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People v. Etherton

Court of Appeals of Illinois, Fifth District

June 26, 2017

THE PEOPLE OF THE STATE OF ILLINOIS, Plaintiff-Appellee,
v.
RANDY ETHERTON, Defendant-Appellant.

         Appeal from the Circuit Court of Jackson County. No. 13-CF-602, Honorable William G. Schwartz, Judge, presiding.

          Attorneys for Appellant Michael J. Pelletier, State Appellate Defender, Ellen J. Curry, Deputy Defender, Ian C. Barnes, Assistant Appellate Defender, Office of the State Appellate Defender.

          Attorneys for Appellee Hon. Michael Carr, State's Attorney, Jackson County Courthouse; Patrick Delfino, Director, David J. Robinson, Acting Deputy Director, Chelsea E. Kasten, Staff Attorney, Office of the State's Attorneys Appellate Prosecutor.

          GOLDENHERSH JUSTICE delivered the judgment of the court, with opinion. Justices Chapman and Cates concurred in the judgment and opinion.

          OPINION

          HONORABLE RICHARD P. GOLDENHERSH, J. JUSTICES.

         ¶ 1 Defendant, Randy Etherton, appeals from a final judgment of conviction of a single count of residential burglary, a Class 1 felony. 720 ILCS 5/19-3(a) (West 2012). He was sentenced as a Class X offender due to his prior criminal convictions, which carries a sentencing range of 6 to 30 years. 730 ILCS 5/5-4.5-25(a) (West 2012). Defendant was sentenced to 20 years in the Illinois Department of Corrections and was ordered to serve 3 years mandatory supervised release.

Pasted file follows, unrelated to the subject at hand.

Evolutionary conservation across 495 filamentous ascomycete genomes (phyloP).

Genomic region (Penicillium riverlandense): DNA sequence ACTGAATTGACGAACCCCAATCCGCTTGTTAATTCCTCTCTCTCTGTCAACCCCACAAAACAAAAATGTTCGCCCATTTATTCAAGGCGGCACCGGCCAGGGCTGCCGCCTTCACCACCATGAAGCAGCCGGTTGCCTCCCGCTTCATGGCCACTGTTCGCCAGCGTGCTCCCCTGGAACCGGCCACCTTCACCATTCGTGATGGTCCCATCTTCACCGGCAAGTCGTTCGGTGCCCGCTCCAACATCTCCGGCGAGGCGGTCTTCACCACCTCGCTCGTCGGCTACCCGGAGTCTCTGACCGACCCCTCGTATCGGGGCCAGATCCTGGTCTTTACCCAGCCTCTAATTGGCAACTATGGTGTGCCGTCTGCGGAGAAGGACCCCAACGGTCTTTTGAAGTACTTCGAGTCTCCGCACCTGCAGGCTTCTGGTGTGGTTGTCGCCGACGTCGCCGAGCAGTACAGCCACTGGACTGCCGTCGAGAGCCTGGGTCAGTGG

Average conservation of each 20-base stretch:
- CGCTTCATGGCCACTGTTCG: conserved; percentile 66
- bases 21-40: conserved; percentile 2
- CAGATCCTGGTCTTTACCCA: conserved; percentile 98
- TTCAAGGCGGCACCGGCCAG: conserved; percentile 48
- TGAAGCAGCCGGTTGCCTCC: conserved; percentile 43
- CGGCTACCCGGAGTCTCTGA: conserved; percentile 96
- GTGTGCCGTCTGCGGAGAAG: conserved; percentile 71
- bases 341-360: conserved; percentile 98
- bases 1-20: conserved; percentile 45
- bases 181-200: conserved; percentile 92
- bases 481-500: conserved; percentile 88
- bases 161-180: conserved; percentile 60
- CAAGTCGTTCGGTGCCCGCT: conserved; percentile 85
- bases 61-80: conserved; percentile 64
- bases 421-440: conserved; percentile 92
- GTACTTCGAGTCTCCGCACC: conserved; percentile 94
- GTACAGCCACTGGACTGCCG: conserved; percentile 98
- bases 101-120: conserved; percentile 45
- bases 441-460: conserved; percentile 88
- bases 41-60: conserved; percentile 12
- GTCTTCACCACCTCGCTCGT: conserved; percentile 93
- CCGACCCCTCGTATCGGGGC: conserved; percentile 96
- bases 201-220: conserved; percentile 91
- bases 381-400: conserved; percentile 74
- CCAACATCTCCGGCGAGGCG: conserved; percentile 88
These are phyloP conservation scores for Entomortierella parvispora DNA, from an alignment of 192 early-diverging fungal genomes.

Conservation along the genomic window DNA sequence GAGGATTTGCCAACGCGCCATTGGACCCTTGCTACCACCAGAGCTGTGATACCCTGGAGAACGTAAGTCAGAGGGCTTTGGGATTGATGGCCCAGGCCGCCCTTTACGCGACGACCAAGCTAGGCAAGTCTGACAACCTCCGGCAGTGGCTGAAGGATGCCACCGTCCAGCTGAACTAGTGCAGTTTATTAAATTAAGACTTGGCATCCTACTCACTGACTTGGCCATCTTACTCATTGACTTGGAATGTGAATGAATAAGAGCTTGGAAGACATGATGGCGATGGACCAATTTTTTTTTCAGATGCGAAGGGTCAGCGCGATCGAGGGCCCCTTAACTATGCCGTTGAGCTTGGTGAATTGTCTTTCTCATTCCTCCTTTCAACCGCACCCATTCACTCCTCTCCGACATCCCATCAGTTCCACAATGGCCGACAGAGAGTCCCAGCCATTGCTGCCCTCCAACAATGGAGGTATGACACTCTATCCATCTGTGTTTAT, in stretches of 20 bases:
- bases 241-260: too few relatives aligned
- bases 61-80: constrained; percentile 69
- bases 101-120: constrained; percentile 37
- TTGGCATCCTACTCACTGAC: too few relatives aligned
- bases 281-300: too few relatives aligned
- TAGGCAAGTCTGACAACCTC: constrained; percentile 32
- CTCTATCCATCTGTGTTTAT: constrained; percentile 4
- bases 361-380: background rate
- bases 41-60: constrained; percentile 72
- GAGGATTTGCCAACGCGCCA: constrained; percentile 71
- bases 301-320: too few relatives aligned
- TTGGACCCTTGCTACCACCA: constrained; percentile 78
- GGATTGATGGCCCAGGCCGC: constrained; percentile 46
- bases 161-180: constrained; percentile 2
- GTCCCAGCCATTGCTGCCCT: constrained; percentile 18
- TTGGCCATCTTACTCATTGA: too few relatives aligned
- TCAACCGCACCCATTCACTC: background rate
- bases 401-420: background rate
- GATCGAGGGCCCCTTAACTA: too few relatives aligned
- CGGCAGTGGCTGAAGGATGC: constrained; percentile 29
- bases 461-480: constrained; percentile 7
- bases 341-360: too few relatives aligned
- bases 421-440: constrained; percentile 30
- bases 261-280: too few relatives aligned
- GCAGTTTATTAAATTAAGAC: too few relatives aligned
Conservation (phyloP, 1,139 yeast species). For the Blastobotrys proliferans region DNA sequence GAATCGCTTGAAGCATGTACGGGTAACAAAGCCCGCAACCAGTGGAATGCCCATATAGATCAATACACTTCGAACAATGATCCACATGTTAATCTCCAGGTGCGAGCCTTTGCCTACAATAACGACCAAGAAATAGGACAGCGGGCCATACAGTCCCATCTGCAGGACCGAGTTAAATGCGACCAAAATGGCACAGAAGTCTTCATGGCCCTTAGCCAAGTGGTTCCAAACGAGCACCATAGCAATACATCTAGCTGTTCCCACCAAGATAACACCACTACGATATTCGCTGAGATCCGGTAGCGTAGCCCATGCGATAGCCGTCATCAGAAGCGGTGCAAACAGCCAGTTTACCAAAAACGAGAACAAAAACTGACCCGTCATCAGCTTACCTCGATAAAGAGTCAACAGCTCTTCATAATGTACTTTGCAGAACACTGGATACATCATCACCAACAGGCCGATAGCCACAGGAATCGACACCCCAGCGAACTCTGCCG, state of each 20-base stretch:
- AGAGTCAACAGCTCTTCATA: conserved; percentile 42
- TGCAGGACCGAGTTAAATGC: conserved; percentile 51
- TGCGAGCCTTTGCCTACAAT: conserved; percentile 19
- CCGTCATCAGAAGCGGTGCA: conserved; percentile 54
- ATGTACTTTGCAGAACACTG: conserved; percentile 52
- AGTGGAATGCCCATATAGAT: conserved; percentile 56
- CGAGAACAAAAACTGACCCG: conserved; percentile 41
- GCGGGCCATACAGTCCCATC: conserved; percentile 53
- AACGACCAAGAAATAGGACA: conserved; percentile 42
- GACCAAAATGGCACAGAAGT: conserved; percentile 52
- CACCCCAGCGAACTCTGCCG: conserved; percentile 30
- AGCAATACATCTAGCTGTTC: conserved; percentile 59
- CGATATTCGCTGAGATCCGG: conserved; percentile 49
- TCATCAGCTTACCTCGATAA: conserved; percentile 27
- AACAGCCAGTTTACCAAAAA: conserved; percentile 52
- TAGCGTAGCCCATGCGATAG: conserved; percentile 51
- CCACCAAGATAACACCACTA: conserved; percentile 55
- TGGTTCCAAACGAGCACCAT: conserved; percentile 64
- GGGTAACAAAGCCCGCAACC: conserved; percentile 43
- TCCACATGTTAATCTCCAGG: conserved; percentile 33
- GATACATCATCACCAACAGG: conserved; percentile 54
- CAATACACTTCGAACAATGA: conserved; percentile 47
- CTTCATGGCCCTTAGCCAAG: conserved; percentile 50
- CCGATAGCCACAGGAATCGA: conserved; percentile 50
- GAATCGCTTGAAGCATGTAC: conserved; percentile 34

¶ 2 On appeal, defendant argues the abuse of discretion standard employed by Illinois courts in reviewing the imposition of a sentence should be abandoned because it is inconsistent with the Illinois Constitution, Illinois Supreme Court Rule 615(b), and the Unified Code of Corrections (Code) (730 ILCS 5/1-1-1 et seq. (West 2012)). Defendant argues the gravity of determining the proper sentence to be imposed is incongruent with such a narrow standard of review. Alternatively, if this court does not abandon the abuse of discretion standard, defendant alleges the trial court abused its discretion by imposing a 20-year sentence for residential burglary. Defendant contends his sentence was excessive in light of the nature of the offense and the mitigating evidence presented.

         ¶ 3 Since we are bound by the abuse of discretion standard employed in reviewing the imposition of a sentence and find no abuse of discretion in the court's 20-year sentence, we affirm. Wreglesworth v. Arctco, Inc., 316 Ill.App.3d 1023, 1030 (2000) (the appellate court is bound by the principle of stare decisis and, therefore, must adhere to the decisions of our supreme court). However, we encourage our supreme court to revisit the concept discussed in the dissent of People v. Perruquet, 68 Ill.2d 149 (1977), which is that sentences be reviewed not solely for an abuse of discretion but also for whether the trial court followed the constitutional and statutory guidelines.

         ¶ 4 BACKGROUND